Clutter can take over your house and also your finances. I have lived many years with clutter, and I can tell you that living with less has been so much more beneficial to my bank account.
Here are four financial benefits you’ll reap almost immediately after dealing with the clutter.
1. Improved Productivity
Since my line of work is freelance writing, my paycheck depends on how much I get done. I used to struggle getting any work done, because I was constantly bombarded with a mental to do list of all the areas of my home that needed to be cleaned and organized. There is also something so draining about seeing a sink full of dishes and dirty counters.
Strangely enough, getting rid of majority of the visual clutter in my house has made me a better cleaner and a more productive writer. I bet many other professionals will reap similar benefits at their workplace, since clutter can weigh us down without us even us realizing it.
2. Save on Late Fees and Replacing Items
How many times have you had to pay more money just because you couldn’t find a bill on time or because you lost something? A few months ago, my house was a disaster because we were in the middle of moving. In the process, I had to pay almost $12 to replace a children’s library book, and I was charged a $10 late fee for the water bill because I misplaced the bill and missed the deadline.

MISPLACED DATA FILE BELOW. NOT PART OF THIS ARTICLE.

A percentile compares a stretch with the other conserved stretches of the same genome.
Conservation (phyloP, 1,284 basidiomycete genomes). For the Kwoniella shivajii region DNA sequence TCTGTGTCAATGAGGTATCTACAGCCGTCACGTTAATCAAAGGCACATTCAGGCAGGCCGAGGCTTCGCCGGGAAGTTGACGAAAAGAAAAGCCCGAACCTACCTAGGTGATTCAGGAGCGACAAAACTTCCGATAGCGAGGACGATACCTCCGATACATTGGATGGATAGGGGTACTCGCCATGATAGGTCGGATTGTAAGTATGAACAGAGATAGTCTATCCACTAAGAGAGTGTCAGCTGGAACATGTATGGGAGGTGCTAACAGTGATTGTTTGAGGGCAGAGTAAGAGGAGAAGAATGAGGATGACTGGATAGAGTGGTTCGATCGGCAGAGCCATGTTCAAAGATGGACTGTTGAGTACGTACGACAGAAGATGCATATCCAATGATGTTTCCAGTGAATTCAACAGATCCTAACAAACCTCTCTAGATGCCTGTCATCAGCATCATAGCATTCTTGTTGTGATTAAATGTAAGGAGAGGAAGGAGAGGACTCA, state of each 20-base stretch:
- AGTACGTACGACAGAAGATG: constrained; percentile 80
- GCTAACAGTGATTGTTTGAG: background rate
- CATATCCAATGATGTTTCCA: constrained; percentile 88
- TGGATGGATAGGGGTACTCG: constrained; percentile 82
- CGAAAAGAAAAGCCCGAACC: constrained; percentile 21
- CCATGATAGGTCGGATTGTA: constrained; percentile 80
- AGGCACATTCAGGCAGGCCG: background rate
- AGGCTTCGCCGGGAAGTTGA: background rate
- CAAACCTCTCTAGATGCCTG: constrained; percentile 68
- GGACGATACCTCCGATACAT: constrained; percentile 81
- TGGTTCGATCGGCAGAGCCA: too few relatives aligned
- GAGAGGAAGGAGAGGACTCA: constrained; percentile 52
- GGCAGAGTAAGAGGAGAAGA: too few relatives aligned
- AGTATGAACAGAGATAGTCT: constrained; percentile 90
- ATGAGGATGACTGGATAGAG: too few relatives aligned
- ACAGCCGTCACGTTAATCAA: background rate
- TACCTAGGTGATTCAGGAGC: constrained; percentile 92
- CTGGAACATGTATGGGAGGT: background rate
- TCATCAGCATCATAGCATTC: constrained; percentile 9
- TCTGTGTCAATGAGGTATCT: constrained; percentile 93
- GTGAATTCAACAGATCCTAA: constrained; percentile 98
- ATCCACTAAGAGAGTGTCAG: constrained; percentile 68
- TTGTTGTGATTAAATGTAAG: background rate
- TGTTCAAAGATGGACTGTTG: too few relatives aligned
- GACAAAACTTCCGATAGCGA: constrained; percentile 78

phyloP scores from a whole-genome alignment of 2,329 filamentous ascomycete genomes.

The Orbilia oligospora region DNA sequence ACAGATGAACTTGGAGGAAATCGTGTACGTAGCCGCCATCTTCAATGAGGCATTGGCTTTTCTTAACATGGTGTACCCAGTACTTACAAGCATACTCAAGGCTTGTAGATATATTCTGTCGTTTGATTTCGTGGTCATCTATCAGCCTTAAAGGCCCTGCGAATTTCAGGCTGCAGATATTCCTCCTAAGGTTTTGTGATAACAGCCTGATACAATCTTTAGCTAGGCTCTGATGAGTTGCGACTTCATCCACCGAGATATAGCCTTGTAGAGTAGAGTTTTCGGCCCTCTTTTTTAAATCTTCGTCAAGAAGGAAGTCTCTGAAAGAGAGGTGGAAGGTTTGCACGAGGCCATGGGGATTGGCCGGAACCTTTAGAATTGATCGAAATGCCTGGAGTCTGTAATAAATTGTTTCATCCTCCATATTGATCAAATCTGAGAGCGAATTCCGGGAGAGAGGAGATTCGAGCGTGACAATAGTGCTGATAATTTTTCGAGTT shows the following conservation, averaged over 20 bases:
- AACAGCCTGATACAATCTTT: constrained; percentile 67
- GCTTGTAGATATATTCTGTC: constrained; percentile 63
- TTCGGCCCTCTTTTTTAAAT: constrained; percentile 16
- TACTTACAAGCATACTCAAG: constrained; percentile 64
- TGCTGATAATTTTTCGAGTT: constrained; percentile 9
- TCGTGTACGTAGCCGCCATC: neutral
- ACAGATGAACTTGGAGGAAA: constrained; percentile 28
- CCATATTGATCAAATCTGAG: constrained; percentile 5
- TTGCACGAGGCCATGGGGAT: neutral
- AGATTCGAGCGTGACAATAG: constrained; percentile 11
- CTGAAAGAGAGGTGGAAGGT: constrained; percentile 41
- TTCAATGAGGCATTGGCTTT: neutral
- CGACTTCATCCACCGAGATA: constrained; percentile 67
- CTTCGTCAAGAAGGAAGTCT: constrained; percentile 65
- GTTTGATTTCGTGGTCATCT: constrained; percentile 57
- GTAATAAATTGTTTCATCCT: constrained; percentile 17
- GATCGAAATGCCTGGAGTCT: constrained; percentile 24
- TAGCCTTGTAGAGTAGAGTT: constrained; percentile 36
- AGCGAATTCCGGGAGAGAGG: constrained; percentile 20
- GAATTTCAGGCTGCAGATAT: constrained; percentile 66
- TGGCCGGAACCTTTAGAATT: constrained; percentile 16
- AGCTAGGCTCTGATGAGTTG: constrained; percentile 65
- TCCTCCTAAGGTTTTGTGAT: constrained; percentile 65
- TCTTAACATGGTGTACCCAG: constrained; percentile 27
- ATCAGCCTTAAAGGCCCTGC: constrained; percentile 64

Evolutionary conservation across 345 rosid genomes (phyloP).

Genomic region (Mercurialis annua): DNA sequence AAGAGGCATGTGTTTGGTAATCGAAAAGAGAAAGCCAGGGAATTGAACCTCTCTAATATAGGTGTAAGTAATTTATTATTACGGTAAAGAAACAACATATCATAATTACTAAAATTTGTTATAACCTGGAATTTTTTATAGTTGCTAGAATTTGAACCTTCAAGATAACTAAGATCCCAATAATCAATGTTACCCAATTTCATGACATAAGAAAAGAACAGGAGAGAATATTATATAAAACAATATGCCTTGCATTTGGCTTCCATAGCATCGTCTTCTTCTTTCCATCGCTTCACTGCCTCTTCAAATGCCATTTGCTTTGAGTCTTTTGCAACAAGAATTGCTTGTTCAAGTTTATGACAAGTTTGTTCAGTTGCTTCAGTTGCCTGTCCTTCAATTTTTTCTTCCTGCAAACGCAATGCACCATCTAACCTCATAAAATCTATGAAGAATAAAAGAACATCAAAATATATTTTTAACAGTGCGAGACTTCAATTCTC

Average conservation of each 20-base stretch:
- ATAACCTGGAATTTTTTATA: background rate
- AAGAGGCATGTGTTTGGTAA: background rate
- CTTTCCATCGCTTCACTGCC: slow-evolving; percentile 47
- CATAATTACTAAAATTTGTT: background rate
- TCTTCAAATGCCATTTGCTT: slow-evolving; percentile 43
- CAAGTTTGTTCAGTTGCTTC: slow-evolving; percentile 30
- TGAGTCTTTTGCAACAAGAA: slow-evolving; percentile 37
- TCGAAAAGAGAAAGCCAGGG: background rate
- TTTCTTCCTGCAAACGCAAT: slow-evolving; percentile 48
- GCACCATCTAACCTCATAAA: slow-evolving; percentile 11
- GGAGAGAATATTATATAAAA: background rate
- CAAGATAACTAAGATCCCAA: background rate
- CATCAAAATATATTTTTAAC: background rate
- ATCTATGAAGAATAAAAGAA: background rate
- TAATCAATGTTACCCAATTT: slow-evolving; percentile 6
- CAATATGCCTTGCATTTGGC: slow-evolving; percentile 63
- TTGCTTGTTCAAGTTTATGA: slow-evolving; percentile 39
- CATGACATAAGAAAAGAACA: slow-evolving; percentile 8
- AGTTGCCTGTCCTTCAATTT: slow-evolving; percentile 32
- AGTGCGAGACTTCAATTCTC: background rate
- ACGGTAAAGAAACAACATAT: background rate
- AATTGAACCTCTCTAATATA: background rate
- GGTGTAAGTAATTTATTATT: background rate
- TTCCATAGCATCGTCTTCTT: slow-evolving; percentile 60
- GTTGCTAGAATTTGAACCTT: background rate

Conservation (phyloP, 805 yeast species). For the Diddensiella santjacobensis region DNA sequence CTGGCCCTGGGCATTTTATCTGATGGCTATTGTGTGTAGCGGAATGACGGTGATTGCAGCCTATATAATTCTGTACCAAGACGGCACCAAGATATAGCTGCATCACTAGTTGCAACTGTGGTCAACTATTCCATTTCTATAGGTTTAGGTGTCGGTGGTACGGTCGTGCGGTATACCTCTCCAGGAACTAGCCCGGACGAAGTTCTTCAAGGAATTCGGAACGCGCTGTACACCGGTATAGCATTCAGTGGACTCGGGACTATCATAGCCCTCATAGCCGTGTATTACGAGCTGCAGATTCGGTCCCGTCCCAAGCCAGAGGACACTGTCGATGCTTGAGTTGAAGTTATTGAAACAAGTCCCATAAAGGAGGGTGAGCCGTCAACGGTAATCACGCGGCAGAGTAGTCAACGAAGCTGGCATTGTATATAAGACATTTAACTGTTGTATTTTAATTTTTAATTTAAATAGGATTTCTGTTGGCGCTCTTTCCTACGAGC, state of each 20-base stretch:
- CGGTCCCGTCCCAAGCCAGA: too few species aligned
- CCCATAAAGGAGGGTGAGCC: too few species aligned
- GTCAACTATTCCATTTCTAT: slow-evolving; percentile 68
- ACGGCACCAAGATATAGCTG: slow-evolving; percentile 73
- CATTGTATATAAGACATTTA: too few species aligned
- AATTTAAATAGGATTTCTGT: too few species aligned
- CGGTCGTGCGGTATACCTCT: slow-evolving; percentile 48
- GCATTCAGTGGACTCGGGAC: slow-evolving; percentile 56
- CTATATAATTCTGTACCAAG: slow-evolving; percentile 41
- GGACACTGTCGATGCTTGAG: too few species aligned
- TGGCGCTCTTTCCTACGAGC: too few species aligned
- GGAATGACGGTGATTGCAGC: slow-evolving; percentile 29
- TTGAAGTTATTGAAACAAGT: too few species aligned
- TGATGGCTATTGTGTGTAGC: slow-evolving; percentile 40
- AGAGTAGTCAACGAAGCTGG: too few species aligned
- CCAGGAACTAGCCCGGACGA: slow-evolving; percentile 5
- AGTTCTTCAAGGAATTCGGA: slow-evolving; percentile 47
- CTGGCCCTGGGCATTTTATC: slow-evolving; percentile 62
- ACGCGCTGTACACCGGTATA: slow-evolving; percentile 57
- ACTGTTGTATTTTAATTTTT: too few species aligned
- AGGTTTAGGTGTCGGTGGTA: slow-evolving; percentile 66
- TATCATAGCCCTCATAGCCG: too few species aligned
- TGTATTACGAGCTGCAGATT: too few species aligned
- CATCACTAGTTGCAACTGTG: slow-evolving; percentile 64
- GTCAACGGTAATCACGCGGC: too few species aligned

These pesky fees can add up when clutter is in the way. I would have much rather spent the $22 on just about anything else.
3. Controlling The Shopaholic
You would think that the more stuff you had would mean the less you would shop. I found the opposite to be true for me. Many times, I would buy more storage solution products to help me organize. Other times, I would use shopping as a “feel good” therapy when I felt too stressed out about keeping my house in order.
Now my home is pretty clutter-free and almost everything has a designated spot. Because of this, there really isn’t any more room for more items unless I would take the effort to find a spot for it or get rid of something. I ask myself, “What do I have to get rid of to get this item?” or “Will this clutter up my home and make it hard to keep clean?”
If you start making your shopping trips more of a conscious trip, then a lot of the fun is sucked out of it. It will be harder to put cute things or sale items in your cart if you cannot justify where to put them without adding to the clutter problem.
4. Make Some Quick Money on Your Clutter
If you are serious about getting rid of your clutter, then I know it will be easy to fill a few bags full of items you can live without. When you have enough stuff, have a quick, Friday or Saturday garage sale. My secret for a successful garage sale is to sell everything at a great price (don’t worry about how much you paid for it once upon a time!) and to limit the hours. It is a quick way to make $100-200 within a few hours, but even better, your house will automatically look cleaner.
I know it is hard to deal with clutter, especially when we have so much attachment to our clutter. And it’s worst when we have to deal with other people’s clutter. Come back next week for my tips on how to deal with other people’s clutter that is clogging up your home and life.
How is clutter affecting your finances?
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